Atherstone’s back in Portsmouth after three years

Maisie, three, with mum Katie, dad Petty Officer Matt Cable and grandparents David and Lesley Cable
Maisie, three, with mum Katie, dad Petty Officer Matt Cable and grandparents David and Lesley Cable

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HUNDREDS of people lined the dock to welcome home HMS Atherstone.

She returned to Portsmouth today after more than three years on security operations in the Gulf. her crews are on rotation and the most recent one joined the ship in July.

HMS Atherstone back in Portsmouth

HMS Atherstone back in Portsmouth

Commanding officer Lieutenant Commander Mark Headley, said: ‘Our homecoming is a fantastic finale to a highly successful six months deployed upholding the UK’s reputation of operating some of the finest front-line mine warfare forces in the world, together with building partner capabilities and reassuring other nations.

‘To bring HMS Atherstone back to Portsmouth three years and seven months after she set sail for deployment is a rare privilege.

‘Arriving home in time for Christmas is a huge bonus and my crew can enjoy some well-earned rest and leave.’

The minehunter had been based in Bahrain for three years and seven months, with her current crew of 45 taking over in July this year.

Cecily Headley and Lieutenant Commander Mark Headley, the Commanding Officer of HMS Atherstone

Cecily Headley and Lieutenant Commander Mark Headley, the Commanding Officer of HMS Atherstone

She covered 51,220 nautical miles, conducted more than 8,630 hours of operational tasking and visited 12 countries across three continents.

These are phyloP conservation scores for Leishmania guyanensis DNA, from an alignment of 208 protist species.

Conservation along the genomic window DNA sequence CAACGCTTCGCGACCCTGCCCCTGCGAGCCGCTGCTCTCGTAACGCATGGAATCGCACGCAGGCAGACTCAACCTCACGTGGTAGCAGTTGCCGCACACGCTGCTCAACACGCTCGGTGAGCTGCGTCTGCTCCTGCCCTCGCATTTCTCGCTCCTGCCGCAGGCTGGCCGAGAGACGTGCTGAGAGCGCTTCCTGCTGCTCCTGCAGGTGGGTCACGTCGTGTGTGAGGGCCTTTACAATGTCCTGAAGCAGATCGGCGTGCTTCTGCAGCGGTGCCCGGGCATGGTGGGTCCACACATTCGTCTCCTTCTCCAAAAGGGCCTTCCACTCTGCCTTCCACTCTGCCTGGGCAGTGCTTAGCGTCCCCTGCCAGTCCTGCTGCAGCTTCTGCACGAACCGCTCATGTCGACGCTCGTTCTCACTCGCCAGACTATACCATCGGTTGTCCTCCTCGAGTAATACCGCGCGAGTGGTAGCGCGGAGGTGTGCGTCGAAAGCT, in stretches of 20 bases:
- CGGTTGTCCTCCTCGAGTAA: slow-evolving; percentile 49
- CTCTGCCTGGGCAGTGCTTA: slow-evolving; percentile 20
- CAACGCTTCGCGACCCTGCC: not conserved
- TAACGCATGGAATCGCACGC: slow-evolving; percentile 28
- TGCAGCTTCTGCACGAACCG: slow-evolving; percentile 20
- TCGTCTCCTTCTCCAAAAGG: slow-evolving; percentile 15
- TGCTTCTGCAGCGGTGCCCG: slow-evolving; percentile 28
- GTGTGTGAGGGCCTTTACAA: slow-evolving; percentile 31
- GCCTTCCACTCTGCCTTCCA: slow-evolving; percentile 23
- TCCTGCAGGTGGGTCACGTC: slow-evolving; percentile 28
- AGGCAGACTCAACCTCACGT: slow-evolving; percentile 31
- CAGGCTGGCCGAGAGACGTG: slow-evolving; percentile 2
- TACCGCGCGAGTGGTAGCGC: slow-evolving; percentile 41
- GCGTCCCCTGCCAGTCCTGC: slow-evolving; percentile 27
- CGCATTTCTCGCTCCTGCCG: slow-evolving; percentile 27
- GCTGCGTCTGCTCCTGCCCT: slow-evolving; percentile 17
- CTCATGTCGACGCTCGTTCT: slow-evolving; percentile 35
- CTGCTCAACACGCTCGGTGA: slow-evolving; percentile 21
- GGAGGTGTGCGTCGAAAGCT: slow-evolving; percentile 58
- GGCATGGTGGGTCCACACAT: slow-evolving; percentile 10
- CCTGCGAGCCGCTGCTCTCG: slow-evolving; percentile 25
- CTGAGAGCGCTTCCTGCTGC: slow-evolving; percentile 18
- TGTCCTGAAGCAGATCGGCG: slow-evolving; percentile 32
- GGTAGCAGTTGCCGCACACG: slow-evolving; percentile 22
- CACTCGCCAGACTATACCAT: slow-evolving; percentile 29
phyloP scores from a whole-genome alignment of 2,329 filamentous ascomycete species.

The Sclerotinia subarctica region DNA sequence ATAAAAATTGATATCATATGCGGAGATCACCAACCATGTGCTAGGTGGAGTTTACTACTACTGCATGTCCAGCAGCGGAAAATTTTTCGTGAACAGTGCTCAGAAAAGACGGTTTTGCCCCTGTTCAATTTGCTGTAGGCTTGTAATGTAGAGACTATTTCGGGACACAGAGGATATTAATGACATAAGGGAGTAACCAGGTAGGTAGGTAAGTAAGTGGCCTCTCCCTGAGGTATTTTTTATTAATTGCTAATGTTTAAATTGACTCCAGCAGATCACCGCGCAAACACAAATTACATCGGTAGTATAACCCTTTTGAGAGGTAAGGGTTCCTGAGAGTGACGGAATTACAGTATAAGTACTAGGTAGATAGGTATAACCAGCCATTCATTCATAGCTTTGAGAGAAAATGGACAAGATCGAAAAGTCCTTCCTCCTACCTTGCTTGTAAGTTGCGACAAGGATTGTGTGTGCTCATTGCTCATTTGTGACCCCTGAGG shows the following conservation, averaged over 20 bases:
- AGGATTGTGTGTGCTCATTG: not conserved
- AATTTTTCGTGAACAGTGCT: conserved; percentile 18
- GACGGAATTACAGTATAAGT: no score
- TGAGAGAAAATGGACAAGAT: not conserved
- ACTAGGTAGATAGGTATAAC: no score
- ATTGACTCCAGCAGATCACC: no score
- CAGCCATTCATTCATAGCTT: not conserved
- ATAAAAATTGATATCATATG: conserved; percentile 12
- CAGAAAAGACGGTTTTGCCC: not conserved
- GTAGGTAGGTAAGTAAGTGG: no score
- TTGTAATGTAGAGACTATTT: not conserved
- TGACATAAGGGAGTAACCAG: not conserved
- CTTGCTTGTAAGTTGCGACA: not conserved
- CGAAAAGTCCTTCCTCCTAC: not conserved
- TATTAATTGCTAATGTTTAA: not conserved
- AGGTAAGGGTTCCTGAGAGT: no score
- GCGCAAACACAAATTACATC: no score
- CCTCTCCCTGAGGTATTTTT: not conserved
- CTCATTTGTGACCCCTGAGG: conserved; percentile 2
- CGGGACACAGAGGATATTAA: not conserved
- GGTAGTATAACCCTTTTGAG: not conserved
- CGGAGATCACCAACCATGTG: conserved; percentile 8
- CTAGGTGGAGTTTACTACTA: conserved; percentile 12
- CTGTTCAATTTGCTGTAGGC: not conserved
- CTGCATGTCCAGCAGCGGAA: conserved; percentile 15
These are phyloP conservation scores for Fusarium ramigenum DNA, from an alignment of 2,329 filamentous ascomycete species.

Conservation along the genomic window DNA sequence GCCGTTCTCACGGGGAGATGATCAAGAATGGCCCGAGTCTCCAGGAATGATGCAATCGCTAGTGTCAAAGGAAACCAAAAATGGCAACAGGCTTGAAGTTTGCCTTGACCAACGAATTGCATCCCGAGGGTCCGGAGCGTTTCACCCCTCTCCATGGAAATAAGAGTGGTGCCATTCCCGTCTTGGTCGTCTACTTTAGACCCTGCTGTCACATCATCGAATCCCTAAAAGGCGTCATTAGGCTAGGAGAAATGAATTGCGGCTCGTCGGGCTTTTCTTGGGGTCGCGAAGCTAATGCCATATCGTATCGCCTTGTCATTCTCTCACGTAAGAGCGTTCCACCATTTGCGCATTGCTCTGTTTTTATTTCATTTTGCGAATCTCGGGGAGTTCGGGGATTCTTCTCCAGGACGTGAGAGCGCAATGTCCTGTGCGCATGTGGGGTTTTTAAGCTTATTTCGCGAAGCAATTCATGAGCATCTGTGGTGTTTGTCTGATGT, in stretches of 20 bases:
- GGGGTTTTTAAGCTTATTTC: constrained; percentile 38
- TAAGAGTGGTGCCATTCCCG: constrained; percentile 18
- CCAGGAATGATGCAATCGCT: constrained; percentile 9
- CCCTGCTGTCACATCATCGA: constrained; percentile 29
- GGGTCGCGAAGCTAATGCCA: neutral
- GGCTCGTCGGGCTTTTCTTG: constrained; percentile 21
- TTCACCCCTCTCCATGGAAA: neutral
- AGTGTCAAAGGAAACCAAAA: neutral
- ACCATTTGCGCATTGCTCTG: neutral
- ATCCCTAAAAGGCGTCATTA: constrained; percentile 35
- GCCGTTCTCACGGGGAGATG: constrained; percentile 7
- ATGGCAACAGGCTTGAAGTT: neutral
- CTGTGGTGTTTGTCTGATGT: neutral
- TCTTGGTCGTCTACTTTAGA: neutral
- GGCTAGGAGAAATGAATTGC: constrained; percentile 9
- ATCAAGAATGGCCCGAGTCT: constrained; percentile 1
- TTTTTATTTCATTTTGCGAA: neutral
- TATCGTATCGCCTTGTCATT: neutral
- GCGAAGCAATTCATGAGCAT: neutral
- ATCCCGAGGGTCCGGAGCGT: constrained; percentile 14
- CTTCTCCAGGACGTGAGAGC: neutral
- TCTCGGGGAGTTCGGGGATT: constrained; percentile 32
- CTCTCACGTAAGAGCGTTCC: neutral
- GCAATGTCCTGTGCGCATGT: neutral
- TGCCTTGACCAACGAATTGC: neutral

HMS Atherstone sailed from Portsmouth in May 2012 to help ensure security and stability in an area that contains three of the world’s six maritime chokepoints.

Four UK minehunters work with allies to help promote partnerships and improve the global community’s ability to maintain freedom of navigation in one of the world’s busiest areas of water.

Atherstone’s role included conducting route surveys, sea-bed clearance and mine clearance operations throughout the Gulf region to protect busy shipping lanes.

She provided a naval presence in an area which supplies much of the UK’s oil and gas and therefore vital to the country’s economy.

She covered 51,220 nautical miles, conducted more than 8,630 hours of operational tasking and visited 12 countries across three continents.

HMS Atherstone sailed from Portsmouth in May 2012 to help ensure security and stability in an area that contains three of the world’s six maritime chokepoints.

Four UK minehunters work with regional allies and international organisations to help promote partnerships and improve the global community’s ability to maintain freedom of navigation in one of the world’s busiest areas of water.

Atherstone’s role included conducting route surveys, sea-bed clearance and mine clearance operations throughout the Gulf region to protect busy shipping lanes. She also provided a visible Naval presence in an area which supplies much of the UK’s oil and gas and therefore vital to the country’s economy.

Her Commanding Officer, Lieutenant Commander Mark Headley, said: ‘Our homecoming is a fantastic finale to a highly successful six months deployed upholding the UK’s reputation of operating some of the finest front-line mine warfare forces in the world, together with building partner capabilities and reassuring other nations.

‘To bring HMS Atherstone back to Portsmouth three years and seven months after she set sail for deployment is a rare privilege within the mine countermeasures community.

‘Arriving home in time for Christmas is obviously a huge bonus and my crew can now enjoy some well-earned rest and leave.’